lung cancer

Lung Cancer Prevention For the Whole Family

Lung cancer is one of the most preventable cancers, and it’s a life-long commitment. Although you can’t guarantee that you won’t get it, there are things you can do at every stage of your life to reduce your risks of developing this devastating disease. Here are some lifestyle changes the whole family can incorporate that can help you reduce your risk of developing lung cancer.

Discourage Smoking

Smoking is the leading cause of lung cancer, with almost 90% of lung cancer deaths being caused by smoking cigarettes. The carcinogens found in cigarettes stick to the DNA in our cells and damage them.

Your risk for developing lung cancer depends on how often and how long you smoke. The more cigarettes you smoke in a day, the higher your risk. This is multiplied if you smoke for many years. Your body immediately starts repairing itself once you stop smoking, so it’s never too late to quit. You’ll also be showing a good example for your children and anyone else in your household.

Today’s children are still smoking. Children are still the target customers for tobacco companies, and new products like flavored vapes, e-cigarettes, and hookahs have captured their attention. Start talking to your children early about the dangers of smoking and continue the conversation throughout their lifetime. Prepare them for any peer pressure they may face as they get older and practice with them ways to say no.

You should also avoid smoking in front of your child or letting other people smoke around them. Aside from setting a bad example, secondhand smoke can also increase a person’s risk of developing lung cancer. Declare your home as a smoke-free zone.

Avoid Carcinogens In The Workplace

Certain jobs can regularly expose workers to carcinogens. One of the most common workplace occupational hazards is crystalline silica. It’s a naturally occurring material that is commonly found on construction sites. Approximately 2.3 million workers are exposed to silica regularly, leading to hundreds of silica-caused deaths each year.

When silica is disturbed—through processes like demolishing, grinding, or breaking down silica-containing materials—it pollutes the air with silica dust. Inhalation of even small amounts of this dust can lead to serious breathing problems such as silicosis, tuberculosis, lung cancer, and chronic obstructive pulmonary disease (COPD).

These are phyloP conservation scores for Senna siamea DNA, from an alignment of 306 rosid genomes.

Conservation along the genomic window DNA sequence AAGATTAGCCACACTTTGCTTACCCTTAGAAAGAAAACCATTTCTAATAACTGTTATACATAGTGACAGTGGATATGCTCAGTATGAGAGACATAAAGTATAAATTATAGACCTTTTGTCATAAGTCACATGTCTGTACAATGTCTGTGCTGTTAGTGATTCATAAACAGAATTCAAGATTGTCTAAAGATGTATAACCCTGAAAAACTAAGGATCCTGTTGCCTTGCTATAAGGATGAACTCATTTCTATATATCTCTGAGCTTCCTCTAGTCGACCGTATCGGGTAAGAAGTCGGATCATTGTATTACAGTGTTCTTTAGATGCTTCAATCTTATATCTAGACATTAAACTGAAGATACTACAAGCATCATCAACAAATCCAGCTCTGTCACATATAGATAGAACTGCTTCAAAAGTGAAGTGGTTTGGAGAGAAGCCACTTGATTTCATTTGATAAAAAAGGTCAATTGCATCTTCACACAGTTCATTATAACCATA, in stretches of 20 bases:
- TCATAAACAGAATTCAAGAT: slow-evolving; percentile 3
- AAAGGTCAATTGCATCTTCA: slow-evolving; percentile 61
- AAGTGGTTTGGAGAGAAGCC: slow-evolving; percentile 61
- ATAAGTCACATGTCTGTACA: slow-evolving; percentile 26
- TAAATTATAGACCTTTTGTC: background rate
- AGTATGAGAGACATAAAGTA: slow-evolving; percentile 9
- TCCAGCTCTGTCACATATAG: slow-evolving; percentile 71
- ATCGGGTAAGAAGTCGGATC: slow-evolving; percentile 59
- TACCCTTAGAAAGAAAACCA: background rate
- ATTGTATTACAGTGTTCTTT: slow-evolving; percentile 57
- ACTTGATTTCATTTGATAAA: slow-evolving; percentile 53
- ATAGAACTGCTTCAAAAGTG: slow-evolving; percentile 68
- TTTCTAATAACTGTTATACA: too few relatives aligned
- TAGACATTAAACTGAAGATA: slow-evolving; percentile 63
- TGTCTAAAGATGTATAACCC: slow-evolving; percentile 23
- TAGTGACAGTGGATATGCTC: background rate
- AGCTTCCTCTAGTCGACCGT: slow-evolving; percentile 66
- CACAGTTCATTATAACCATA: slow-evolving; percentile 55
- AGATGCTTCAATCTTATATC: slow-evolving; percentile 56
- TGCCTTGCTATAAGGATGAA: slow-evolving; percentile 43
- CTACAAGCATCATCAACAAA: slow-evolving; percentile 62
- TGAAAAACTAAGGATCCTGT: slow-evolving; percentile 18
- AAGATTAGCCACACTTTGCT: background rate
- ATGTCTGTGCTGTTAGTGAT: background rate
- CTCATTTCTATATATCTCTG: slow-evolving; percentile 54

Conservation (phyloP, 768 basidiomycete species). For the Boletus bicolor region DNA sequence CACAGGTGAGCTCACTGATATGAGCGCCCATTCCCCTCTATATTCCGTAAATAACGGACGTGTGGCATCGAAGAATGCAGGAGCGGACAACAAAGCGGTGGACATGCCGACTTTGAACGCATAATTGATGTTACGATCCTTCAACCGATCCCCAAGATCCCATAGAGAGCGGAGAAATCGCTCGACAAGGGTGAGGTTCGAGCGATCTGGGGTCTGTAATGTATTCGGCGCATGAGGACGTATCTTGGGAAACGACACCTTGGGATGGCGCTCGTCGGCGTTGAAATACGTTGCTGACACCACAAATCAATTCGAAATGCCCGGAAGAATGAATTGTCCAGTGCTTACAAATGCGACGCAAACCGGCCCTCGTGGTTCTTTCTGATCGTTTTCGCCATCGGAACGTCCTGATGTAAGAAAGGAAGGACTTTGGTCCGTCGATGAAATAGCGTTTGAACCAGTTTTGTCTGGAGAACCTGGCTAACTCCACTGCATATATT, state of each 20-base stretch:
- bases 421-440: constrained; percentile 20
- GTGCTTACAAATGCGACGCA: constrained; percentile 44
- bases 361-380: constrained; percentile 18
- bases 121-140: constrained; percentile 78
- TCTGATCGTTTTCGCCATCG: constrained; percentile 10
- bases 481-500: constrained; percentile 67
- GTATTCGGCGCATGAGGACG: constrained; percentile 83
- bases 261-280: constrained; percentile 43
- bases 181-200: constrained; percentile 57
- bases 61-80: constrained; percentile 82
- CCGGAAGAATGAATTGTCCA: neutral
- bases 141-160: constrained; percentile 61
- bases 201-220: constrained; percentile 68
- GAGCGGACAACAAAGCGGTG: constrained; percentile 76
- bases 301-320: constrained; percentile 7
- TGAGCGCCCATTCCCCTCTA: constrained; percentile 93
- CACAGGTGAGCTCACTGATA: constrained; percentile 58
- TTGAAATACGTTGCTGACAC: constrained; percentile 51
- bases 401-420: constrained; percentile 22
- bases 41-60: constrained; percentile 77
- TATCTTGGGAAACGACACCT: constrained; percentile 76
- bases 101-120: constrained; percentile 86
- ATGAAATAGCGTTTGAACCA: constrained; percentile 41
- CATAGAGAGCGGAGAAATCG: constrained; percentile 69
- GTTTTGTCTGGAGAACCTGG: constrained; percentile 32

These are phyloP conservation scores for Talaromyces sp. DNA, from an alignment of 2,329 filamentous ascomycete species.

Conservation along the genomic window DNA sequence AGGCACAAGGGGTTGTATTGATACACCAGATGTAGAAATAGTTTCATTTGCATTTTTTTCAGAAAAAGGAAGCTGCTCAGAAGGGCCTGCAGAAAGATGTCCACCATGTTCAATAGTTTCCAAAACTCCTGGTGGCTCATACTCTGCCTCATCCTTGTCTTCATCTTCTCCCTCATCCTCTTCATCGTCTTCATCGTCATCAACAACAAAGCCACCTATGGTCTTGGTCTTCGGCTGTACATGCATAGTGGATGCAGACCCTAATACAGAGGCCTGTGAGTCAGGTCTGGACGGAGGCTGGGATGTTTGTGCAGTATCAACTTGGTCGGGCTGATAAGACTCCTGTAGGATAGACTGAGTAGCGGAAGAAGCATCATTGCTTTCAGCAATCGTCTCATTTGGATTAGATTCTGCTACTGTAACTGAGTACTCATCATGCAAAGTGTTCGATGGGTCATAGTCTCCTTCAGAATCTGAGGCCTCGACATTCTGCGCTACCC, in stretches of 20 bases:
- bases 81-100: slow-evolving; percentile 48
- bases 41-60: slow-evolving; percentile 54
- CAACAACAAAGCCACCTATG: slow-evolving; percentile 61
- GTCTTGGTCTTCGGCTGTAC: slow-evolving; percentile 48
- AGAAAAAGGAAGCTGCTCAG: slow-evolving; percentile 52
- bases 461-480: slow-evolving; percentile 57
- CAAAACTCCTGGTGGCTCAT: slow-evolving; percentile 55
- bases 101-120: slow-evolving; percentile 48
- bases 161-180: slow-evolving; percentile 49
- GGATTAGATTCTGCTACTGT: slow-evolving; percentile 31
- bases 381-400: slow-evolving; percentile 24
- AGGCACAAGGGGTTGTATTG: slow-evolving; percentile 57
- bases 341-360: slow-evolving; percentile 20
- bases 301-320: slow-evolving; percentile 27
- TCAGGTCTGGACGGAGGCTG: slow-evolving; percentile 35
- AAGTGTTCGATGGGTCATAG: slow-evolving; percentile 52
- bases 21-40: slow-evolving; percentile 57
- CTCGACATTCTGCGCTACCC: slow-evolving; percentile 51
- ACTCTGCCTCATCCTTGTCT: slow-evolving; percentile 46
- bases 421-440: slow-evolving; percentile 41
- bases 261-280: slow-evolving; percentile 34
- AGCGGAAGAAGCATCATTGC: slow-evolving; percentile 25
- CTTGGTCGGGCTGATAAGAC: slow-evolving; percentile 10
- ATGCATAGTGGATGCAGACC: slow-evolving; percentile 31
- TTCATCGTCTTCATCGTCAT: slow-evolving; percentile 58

If you work with any of the following materials, you may be at risk of silica exposure:

  • Asphalt
  • Brick
  • Cement
  • Concrete
  • Drywall
  • Tiles
  • Sand
  • Soil

Another naturally occurring mineral that is just as dangerous as silica is asbestos. Asbestos is a mineral commonly used in insulation in buildings and cars. Like silica, asbestos is relatively harmless if left undisturbed. However, once asbestos dust gets in the air, the jagged fibers can lodge themselves into tissue in the body.

High levels of asbestos exposure can lead to mesothelioma—a type of cancer with a poor prognosis and low survival rate. Your risk for asbestos exposure is high if you work any of these professions:

  • Construction workers
  • Auto and aircraft mechanics
  • Firefighters
  • HVAC Workers
  • Insulators

If you work in any of these fields, be sure to follow all safety precautions to keep your lungs healthy. This includes wearing issued masks, wearing appropriate work gear and working in well-ventilated areas when possible.

Although most children don’t have high-risk professions, their schools can also be a potential place to come in contact with carcinogens. As of 2018, it is estimated that one-third of schools still contained asbestos in the United States. This puts students and teachers at risk of developing asbestos-related lung cancer. If your child goes to school in a building that was built before 1980, reach out to the administration to see their asbestos-abatement plan.

Monitor Your Indoor Air Quality

Your home may also be a culprit of cancer-causing chemicals. These toxins either increase your risk or directly lead to cancer. An example of this is radon gas. Radon is a radioactive gas that occurs naturally from the breakdown of uranium in rocks and soil underground. We’re always surrounded by it; however, it can seep into your home and become concentrated in dangerous amounts.